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Main Line Real Estate News & Market Trends

You’ll find my real estate blog to be a wealth of information, covering real estate Market Trends and real estate news, financial articles, numerous guidance articles on buying a home, selling a home, financing a home purchase, home loans, home maintenance, decorating, and design, among many others. The articles are valuable to both first-time home buyers and sellers, as well as to experienced home buyers and sellers. Please reach out if you have any questions at all. The articles in this blog contain a wealth of valuable insights and information. Enjoy! I love helping my clients find their dream home and preparing their home for sale. I'd love to talk with you!


Janis Peterson, Realtor®, GRI, ABR, SRES, CSP

Sept. 2, 2020

Pennsylvania Living Costs: What You Need to Know

What is the Cost of Living in Pennsylvania?

Thinking of moving to Pennsylvania? You are not alone. In 2018 Pennsylvania, which is a sort of middle point between the Northeastern states, the Southern states, the Atlantic seaboard, and the Midwest, was ranked the 10th most popular destination for people moving from another state. 

 According to StorageCafé, costs of moving to the Keystone State were on average cheaper than moving to other states by up to $1,200. And this is just the beginning! The cost of living index scores the average cost of living in Pennsylvania favorably at 97 out of a national average of 100.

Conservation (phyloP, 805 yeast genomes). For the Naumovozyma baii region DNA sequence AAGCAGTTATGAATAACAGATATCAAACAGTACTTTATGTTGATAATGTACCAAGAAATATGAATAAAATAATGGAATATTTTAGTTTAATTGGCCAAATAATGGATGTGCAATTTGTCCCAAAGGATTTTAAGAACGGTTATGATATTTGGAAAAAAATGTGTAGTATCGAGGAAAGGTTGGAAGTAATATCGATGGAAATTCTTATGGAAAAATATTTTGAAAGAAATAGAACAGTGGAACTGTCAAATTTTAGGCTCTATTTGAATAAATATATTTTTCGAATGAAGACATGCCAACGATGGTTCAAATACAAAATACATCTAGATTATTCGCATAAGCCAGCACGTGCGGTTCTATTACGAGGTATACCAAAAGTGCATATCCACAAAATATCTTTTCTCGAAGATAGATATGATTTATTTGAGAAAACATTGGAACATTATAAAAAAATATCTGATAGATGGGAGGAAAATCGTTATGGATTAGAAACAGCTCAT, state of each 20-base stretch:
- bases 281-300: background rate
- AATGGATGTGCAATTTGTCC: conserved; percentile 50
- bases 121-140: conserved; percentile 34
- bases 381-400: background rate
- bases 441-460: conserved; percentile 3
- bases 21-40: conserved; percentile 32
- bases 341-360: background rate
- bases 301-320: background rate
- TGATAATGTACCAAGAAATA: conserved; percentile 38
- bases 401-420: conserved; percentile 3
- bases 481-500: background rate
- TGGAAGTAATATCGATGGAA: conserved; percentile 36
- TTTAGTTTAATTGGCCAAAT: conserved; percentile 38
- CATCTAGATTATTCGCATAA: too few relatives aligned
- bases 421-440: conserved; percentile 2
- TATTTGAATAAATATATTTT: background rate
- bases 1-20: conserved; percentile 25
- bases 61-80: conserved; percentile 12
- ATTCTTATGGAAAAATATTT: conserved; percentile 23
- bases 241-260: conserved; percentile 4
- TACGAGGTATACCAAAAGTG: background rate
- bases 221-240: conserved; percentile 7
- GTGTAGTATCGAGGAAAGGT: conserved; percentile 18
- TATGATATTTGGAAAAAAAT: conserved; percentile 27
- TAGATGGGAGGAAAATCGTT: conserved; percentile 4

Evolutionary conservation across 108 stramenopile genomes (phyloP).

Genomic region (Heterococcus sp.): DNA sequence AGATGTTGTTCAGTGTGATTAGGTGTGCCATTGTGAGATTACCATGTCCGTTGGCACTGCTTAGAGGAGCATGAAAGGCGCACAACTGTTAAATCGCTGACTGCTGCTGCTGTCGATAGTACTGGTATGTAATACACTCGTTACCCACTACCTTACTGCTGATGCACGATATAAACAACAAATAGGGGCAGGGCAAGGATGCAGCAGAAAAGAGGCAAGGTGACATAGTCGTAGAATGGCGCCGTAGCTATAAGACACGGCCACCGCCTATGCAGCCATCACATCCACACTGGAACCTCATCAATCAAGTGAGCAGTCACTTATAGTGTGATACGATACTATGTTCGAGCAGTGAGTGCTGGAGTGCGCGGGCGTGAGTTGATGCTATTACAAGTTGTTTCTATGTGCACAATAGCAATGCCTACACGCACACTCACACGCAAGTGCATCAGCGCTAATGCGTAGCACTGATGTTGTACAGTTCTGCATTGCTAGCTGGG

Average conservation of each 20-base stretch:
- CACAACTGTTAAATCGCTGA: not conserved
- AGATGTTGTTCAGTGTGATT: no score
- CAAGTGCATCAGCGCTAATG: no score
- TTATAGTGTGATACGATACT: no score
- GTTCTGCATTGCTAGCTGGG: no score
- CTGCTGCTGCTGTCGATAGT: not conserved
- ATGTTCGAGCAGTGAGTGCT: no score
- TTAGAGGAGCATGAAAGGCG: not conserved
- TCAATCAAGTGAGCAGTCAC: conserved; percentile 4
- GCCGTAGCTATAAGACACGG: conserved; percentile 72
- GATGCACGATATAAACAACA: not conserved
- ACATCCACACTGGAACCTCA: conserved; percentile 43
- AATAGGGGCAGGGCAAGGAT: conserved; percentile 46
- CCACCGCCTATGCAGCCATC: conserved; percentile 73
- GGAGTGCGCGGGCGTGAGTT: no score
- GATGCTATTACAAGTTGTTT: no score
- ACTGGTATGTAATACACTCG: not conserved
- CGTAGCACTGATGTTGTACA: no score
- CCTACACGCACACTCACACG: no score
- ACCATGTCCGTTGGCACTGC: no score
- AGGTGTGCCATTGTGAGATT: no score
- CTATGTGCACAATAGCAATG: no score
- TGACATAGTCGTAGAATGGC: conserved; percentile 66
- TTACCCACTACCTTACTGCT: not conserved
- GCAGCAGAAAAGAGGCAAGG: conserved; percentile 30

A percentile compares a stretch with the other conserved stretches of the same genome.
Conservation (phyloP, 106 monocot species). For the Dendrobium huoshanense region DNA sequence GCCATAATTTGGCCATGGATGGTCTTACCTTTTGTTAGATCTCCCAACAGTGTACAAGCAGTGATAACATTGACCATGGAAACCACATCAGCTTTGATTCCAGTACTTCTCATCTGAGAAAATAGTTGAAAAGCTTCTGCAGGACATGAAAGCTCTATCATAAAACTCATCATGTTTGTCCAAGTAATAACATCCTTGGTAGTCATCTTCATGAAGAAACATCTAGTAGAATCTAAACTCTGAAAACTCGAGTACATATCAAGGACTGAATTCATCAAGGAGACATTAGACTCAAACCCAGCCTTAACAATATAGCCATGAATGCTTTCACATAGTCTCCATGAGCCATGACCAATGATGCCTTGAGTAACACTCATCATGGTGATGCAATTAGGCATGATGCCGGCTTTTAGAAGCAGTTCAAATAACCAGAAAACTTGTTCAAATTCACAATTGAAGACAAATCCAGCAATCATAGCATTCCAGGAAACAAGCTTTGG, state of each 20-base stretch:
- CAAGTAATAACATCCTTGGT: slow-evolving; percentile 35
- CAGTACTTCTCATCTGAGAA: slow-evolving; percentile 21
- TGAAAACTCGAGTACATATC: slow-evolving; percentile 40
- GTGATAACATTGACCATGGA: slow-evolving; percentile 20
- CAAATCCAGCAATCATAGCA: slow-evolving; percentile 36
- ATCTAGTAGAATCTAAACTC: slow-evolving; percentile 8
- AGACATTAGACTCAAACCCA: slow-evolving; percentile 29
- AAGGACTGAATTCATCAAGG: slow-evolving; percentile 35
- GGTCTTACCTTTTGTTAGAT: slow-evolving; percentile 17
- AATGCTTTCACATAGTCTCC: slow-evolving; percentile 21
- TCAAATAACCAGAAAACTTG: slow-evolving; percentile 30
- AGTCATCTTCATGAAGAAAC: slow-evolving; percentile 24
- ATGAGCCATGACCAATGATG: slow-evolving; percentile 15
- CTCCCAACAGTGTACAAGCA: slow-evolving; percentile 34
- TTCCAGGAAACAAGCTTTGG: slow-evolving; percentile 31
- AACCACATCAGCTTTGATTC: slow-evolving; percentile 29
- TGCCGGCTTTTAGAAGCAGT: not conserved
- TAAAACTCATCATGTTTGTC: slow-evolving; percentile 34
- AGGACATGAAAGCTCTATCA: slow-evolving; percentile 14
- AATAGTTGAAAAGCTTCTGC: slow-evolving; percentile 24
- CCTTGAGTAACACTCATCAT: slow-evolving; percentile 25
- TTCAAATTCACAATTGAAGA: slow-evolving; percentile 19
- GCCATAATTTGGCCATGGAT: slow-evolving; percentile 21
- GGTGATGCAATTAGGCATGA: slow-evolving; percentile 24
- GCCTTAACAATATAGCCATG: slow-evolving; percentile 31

Home Costs

Housing is one of the biggest costs that people incur. However, in this category, the PA cost of living does not disappoint. The median home value in Pennsylvania is $194,000 which puts the state in the mid to lower range of the country. In comparison, West Virginia is the cheapest state with a median home value of $108,236. Alternatively, Hawaii is the most expensive state with a median home value of $636,451. Business Insider approximates that at that home value, one could buy a 5-bedroom, 2-bathroom home in Bristol, or a 3-bedroom, 2-bathroom home in Glenolden. As you can see, when evaluating the cost of living in Pennsylvania homes are very affordable compared to other areas. 


This is another area where the cost of living in PA lives up to its reputation. Not only does the state have nationally-ranked hospitals that provide world-class quality and care, but in terms of health care costs, access and outcomes Pennsylvania was ranked 18th in the country and made the top 10 when it came to healthcare access. Even better, PA is well known for its scenic landscapes. These include mountain trails, vast lakes and stunning forests that have created a healthy and vibrant outdoor culture which all-round contributes to PA’s high quality of life. All of this means the average cost of living in PA includes topnotch healthcare--which you can’t put a number on!